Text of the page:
Our approach was based on the assumption that factors, whose targeting leads to a TIF phenotype, would be either directly involved in telomere protection or be regulators and modifiers of shelterin components. Furthermore we reasoned that suppression of a gene product that results in TIF formation would also cause a general DNA damage phenotype, when telomeric localization is not considered as defining criteria. We therefore focused on a group of genes that has been selected in a genome-wide approach designed to identify general players in the DNA damage response. When cells are subjected to ionizing radiation they form foci call IRIF (Ionizing Radiation Induced Foci) 
, consisting of proteins involved in damage recognition and repair at sites of lesions. A genome-wide screen designed to identify factors, whose suppression affect IRIF formation after ionizing irradiation 
allowed us to focus on a list of 520 target factors. These genes haven initially been identified by knock-down using the siGENOMERNAi pools from Dharmacon, but have been further verified using alternative siRNAs by the Durocher laboratory. The shelterin components TRF1 and TRF2 were identified as modifiers of the damage response by the aforementioned screen and therefore contained within this list, suggesting that proteins that play a role in telomere function can be isolated with this approach. We further adapted the initial gene list and excluded 134 genes that would be unlikely directly linked to genome stability and telomere function (e.g. ribosomal proteins), allowing us to focus on 386 potential factors (Table S1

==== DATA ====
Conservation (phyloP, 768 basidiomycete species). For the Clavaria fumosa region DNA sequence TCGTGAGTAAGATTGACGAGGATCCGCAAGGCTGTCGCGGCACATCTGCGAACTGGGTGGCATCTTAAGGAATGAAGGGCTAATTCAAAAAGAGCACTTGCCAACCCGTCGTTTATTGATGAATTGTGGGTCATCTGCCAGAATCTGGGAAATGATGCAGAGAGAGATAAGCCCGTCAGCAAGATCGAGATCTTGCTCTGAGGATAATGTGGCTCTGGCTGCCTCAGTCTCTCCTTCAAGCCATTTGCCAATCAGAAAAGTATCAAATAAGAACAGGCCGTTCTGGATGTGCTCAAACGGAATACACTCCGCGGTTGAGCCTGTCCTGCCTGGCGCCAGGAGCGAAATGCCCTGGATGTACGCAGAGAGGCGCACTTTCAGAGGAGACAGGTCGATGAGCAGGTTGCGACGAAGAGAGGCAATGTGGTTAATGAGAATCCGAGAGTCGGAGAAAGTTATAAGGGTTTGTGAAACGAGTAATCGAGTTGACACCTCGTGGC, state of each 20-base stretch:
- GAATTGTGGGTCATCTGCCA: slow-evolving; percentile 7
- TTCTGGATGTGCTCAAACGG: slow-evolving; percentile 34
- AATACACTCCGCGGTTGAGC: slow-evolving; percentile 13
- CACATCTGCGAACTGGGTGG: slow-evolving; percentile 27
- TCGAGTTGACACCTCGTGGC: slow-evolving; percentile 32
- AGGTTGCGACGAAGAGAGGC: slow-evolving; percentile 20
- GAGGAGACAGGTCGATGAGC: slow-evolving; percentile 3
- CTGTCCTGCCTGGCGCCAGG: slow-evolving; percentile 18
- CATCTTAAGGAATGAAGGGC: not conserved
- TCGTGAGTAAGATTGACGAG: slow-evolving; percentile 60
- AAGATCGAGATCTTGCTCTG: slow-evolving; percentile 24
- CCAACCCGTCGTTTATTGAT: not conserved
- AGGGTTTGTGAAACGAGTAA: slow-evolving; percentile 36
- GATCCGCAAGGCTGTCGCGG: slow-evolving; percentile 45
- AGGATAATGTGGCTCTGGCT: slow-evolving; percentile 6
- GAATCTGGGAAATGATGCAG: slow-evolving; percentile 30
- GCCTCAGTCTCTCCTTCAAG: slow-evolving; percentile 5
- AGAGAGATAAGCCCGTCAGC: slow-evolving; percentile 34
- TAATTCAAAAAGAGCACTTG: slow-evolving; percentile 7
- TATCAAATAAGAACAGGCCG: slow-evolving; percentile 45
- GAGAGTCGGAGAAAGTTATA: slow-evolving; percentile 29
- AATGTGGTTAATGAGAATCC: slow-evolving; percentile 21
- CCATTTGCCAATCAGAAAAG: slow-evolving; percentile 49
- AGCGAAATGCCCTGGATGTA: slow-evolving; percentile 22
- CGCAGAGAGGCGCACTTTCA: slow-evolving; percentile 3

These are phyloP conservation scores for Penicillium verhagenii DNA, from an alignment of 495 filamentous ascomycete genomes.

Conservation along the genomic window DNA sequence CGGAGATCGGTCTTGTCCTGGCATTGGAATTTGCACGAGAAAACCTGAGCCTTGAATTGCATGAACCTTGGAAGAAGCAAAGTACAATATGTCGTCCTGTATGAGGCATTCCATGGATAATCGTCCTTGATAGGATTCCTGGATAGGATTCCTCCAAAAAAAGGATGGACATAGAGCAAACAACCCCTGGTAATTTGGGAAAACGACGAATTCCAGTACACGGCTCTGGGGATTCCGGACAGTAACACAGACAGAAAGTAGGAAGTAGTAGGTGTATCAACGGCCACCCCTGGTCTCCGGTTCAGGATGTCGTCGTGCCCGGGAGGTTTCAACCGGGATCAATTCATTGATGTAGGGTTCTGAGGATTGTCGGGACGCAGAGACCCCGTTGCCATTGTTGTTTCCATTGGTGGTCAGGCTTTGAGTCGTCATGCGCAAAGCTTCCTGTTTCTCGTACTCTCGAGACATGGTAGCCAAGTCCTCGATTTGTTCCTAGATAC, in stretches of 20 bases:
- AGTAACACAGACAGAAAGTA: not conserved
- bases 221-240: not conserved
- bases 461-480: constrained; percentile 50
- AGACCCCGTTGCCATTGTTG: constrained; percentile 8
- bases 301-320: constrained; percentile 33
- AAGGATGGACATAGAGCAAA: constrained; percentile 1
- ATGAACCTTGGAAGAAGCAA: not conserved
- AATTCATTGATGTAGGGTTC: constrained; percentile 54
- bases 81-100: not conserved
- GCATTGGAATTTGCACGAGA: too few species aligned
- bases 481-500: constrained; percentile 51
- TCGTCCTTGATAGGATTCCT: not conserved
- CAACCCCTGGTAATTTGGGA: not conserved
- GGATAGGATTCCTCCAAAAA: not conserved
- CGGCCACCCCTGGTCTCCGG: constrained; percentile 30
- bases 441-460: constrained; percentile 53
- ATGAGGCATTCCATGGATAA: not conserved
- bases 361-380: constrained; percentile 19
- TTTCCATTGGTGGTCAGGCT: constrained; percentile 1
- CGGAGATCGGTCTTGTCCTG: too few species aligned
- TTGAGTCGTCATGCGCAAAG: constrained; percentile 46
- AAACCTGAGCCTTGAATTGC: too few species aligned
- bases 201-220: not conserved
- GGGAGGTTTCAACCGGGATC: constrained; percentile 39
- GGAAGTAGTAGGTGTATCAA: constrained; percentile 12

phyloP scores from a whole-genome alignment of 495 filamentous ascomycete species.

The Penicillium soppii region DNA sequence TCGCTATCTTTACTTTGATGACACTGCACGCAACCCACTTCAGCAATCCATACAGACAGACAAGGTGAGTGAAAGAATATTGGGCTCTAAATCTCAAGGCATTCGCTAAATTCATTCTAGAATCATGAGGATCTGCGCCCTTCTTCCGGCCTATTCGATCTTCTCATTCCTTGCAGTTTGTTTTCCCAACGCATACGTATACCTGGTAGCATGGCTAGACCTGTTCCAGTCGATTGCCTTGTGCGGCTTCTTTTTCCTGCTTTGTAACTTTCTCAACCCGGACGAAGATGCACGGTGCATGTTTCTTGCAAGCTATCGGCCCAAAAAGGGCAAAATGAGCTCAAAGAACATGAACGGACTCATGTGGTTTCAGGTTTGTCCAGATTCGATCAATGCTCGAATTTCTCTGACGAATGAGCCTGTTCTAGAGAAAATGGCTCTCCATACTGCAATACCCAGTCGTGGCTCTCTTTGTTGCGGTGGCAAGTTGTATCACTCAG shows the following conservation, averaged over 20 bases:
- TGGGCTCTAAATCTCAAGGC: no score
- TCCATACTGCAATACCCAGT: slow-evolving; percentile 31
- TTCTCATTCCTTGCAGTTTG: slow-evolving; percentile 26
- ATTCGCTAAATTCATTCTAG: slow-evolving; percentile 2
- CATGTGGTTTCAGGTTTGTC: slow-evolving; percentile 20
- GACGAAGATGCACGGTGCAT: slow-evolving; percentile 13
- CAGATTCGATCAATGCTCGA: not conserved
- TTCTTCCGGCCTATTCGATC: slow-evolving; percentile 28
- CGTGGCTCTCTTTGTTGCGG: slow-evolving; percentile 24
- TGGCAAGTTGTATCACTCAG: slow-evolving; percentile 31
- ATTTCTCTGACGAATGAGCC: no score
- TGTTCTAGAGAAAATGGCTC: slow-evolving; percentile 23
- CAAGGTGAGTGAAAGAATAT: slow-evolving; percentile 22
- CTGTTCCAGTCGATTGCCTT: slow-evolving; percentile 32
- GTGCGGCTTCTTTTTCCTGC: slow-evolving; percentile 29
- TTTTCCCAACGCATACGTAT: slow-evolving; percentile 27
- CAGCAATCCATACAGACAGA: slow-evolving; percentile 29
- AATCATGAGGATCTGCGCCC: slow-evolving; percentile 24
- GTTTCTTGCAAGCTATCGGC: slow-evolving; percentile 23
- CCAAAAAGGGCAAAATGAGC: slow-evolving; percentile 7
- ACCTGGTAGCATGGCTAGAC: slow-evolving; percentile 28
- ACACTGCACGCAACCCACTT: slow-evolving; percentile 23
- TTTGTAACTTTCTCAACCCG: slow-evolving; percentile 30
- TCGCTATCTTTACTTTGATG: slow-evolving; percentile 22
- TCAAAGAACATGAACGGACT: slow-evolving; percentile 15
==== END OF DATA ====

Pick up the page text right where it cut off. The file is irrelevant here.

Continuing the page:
We first verified that transfection with according siRNA pools resulted in efficient knock-down of TRF1 and TRF2 and that this suppression was sufficient to induce TIF. For these controls we used the OnTargetPlus (OTP) pools from Dharmacon, the next generation of siRNA pools which differ from the siGENOME pools by a novel target sequence selection algorithm and a unique single-strand RNA modification (http://www.dharmacon.com/product/productlandingtemplate.aspx?id=167&tab=0
). Transfection of HeLa 1.2.11 cells with the corresponding siRNA pools substantially reduced TRF1 and TRF2 protein levels already 24 hours post transfection and protein levels remained almost undetectable throughout the whole 72 hour time course (). Knock-down efficiency was unaltered, even if the transfection medium was changed after 24h (). As the siRNA pools for the actual screen were from the siGENOME library from Dharmacon and not the OTP pools, we also verified siRNA-mediated knockdown of TRF1 and TRF2 using siRNA pools from the siGENOME library. For these controls, we used a 24-well setup similar to the one eventually used for the actual screen (outlined in ). Transfection with the corresponding siRNA pools reduced TRF1 and TRF2 levels respectively, as evaluated by immunofluorescence (IF) 72h after transfection. Knock-down of TRF2 reduced TRF2 nuclear foci, whereas TRF1 was still clearly recognized in telomeric foci (Figure S1
, lower panel). However, knock-down of TRF1 also resulted in a reduced telomeric localization of TRF2 (Figure S1
, middle panel). In contrast, total protein levels of TRF2 were not affected by TRF1 knock-down, as has been observed previously (data not shown) 
Transfection with siRNA pools reduces TRF1 and TRF2 levels and induces a TIF phenotype.
We next tested whether cells transfected with siRNA pools against TRF2 and TRF1 developed TIF as a read out of telomere dysfunction